The first time I saw the name AZTEK it didn’t really grab me by the balls. But I returned to the band and dug deeper. What I found made me wanting to interview the band. Anbers Ekdahl ©2016
You have one of these names that does not really tell what kind of metal you play. How hard was it to come up with the name?
-First of all we don’t really consider ourselves a metal band, per se, but more like a prog rock/alternative type-thing, even though we are clearly influenced by metal and hard rock. We struggled for some time finding a name and in the end we just ended up with “Aztek” – it sounded cool to us.
Could you give us a short introduction to the band?
-Aztek is best described as a reverb-trenched progressive-rock band who seamlessly jump in and out of grandiose bursts of energy and transcendental grooves. We’ve merely played together for two years and are in many ways still experimenting with our sound which makes for a great variety in the songs on our debut album “Dream Dealer (out on November 18 on Mighty Music).
What would you say have been the single greatest influence on your sound?
-Even though our influences span over a wide variety of artists, we’re undeniably rooted in 70’s rock, especially the alternative and progressive acts of that time.
What is the scene like in your area? Do you feel that you are a part of a scene?
-Yes, for sure. There is definitely a potent rock and metal scene in Denmark and the surrounding countries that we of course would like to be a part of. But at the same time we strive to have a personal identity as a band sometimes alienating us from being very genre specific. This perhaps makes it hard to put a label on our style, which is both a great and sometimes an obstacle.
Something I have often wondered about is if you feel that you are part of something bigger and greater when you play in a band, that you are part of a movement sort of?
-We feel like a part of the underground upcoming music scene in Denmark. In a time where efficiency and profit are on everyone’s agenda, it feels good to contribute with different values such as writing music. Sharing emotions. We’re not a political band and we’re not trying to change the world with our music but writing music together and sharing it is the best feeling ever.
When you play the sort of music you play I guess you cannot have birds and bees on the cover of your album? What is a great album cover to you?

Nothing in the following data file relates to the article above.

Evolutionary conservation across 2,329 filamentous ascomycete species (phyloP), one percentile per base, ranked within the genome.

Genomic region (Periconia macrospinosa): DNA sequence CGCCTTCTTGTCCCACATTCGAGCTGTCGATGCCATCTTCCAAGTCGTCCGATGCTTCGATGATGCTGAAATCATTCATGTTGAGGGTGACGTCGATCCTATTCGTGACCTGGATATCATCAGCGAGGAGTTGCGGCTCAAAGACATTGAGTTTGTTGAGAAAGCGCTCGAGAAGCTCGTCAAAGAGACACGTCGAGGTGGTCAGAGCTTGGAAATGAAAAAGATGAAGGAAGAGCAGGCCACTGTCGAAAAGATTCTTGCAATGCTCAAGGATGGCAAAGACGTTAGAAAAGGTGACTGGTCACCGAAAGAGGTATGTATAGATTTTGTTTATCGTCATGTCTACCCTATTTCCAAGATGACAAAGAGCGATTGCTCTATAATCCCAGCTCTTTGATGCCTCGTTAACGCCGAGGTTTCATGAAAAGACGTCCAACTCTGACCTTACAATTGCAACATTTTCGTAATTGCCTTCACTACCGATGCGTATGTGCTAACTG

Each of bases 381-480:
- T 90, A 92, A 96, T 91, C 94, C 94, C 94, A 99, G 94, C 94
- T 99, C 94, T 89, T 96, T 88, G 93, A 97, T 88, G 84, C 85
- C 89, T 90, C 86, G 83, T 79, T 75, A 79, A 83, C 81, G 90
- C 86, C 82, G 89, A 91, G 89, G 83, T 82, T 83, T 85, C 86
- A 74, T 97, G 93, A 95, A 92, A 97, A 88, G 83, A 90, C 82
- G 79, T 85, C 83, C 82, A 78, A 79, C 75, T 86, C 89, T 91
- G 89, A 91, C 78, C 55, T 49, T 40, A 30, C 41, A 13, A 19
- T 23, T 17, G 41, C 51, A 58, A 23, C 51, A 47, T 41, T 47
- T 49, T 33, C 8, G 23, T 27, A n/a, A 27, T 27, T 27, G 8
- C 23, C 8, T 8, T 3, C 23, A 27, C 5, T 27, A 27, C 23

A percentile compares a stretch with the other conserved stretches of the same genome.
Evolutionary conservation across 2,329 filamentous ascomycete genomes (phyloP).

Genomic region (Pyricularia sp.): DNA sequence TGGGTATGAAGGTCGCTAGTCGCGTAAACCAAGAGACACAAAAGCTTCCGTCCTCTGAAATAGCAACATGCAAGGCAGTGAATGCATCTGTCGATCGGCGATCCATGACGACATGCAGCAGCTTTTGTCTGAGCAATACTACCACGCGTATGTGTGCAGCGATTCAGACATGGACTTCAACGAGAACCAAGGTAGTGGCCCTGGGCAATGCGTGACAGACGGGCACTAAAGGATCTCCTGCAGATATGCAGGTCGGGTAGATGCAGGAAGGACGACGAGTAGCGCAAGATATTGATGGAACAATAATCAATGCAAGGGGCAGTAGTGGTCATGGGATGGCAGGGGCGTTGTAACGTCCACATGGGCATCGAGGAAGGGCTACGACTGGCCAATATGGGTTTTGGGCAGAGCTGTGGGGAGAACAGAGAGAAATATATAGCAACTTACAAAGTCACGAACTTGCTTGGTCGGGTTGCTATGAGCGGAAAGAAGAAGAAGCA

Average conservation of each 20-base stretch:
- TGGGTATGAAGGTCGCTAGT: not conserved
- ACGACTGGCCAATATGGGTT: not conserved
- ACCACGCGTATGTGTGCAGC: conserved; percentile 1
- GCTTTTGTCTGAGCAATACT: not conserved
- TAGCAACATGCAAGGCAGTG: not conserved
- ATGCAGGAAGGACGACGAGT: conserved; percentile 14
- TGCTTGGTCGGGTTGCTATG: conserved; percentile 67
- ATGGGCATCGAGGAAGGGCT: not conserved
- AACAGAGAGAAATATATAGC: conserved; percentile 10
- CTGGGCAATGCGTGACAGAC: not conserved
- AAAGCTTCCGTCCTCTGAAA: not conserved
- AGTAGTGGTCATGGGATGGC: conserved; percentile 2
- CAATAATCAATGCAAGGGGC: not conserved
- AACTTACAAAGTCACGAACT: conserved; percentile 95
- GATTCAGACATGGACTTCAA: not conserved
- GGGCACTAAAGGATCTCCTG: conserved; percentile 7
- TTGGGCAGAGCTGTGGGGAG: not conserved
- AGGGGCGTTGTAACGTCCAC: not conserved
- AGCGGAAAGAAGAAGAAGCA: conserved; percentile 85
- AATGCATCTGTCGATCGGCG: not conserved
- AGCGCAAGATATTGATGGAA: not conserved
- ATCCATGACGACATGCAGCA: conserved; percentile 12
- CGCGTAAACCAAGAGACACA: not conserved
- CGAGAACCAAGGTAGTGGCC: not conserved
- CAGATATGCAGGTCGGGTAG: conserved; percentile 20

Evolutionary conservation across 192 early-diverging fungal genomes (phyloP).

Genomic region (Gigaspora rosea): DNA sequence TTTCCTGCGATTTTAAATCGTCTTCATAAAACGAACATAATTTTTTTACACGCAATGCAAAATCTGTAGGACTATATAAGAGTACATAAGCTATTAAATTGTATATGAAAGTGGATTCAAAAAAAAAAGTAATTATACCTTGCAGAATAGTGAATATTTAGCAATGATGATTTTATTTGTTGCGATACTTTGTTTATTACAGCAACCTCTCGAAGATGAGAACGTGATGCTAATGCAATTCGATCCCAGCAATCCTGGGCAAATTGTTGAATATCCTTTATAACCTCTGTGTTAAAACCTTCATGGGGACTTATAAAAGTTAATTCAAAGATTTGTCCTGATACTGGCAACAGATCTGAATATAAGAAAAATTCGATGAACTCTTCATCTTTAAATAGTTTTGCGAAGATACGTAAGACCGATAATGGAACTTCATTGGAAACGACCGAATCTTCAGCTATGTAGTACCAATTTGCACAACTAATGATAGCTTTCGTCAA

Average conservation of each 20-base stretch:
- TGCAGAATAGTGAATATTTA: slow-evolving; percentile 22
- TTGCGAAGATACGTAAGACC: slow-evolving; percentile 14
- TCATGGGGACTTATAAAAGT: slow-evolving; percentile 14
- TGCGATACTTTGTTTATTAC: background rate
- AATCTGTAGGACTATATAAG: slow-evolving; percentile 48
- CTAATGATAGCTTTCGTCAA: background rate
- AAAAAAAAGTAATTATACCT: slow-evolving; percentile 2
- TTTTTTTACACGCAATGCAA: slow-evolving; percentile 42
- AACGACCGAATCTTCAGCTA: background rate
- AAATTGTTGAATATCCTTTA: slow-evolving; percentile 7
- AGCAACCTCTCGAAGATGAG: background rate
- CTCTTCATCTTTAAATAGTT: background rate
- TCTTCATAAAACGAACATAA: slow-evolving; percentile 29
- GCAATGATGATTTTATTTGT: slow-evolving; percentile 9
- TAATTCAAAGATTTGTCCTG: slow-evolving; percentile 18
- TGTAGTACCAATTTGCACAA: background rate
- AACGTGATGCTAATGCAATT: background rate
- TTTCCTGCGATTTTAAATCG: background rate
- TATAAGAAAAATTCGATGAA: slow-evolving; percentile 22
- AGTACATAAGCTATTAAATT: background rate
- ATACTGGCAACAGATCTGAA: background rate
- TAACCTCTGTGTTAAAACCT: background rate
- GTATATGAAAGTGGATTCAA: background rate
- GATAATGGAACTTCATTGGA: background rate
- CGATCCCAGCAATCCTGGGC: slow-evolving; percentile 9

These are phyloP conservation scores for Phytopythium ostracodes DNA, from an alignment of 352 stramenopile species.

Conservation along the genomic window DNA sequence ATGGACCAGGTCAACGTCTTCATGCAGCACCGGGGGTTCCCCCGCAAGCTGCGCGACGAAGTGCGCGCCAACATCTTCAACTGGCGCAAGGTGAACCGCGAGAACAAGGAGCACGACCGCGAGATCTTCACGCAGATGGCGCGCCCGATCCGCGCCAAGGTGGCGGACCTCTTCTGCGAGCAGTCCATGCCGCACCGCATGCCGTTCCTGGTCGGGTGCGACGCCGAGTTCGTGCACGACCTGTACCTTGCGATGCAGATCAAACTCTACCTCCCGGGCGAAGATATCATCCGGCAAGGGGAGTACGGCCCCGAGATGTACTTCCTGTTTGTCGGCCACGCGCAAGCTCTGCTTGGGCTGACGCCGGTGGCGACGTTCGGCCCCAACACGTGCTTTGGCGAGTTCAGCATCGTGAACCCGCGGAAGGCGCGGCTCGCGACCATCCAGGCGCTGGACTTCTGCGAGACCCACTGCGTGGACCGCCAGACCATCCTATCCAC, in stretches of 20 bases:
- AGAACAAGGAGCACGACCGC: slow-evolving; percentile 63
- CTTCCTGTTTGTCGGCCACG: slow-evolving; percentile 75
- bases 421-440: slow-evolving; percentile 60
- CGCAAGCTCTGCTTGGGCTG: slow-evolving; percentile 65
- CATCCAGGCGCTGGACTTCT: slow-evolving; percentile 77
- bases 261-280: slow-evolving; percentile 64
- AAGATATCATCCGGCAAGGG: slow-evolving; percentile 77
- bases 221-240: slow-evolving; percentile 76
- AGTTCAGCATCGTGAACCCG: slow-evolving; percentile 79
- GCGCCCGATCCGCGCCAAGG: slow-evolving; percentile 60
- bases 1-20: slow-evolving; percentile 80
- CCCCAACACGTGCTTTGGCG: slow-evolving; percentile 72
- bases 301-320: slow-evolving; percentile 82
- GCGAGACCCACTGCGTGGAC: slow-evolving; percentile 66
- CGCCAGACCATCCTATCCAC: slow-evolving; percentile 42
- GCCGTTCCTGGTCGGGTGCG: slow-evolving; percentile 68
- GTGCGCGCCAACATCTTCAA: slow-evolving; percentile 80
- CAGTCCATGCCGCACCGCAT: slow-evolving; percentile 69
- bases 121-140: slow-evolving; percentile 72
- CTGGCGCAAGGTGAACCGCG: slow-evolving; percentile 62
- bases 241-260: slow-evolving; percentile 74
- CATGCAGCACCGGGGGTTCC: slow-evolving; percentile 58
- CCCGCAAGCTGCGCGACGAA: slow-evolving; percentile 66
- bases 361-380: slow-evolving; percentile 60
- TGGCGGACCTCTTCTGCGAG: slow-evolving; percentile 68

-Why not, haha. We’re not saying that there will be birds and bees on the next album-cover but we don’t view our music as something that has to be pictured through skulls and stuff like that even though there’s heavy riffing and drum bashing going on. Of course it could be a possibility but we don’t see it as the only way to design an album cover. Like our preferences in music we kind of like “the classic greats” – an example is Pink Floyd’s “A Momentary Lapse Of Reason”.
What is your opinion on digital versus physical? Is digital killing music?
-Digitalization is the future of the music business for sure, there’s no turning back now. The business is changing not dying, the important thing is to make sure that the money finds its way back to the artist and not only to record companies and streaming services.
What kind live scene is there for bands like yours?
-It’s limited but it’s very much alive and vibrant. It sounds basic but the trick is to get yourself out there and let people know that you exist and then put on a hell of a show!
When you play live is it a happening or do you see it more as a party?
-It differs – but for the most part people tend to listen more than jump around at our concerts.
What would you like to see the future bring?
-We would like to play a lot of gigs, maybe even tour a little bit – and then record our second album, for which we’ve already started writing. And of course a whole lotta’ sex, drugs and rock n roll!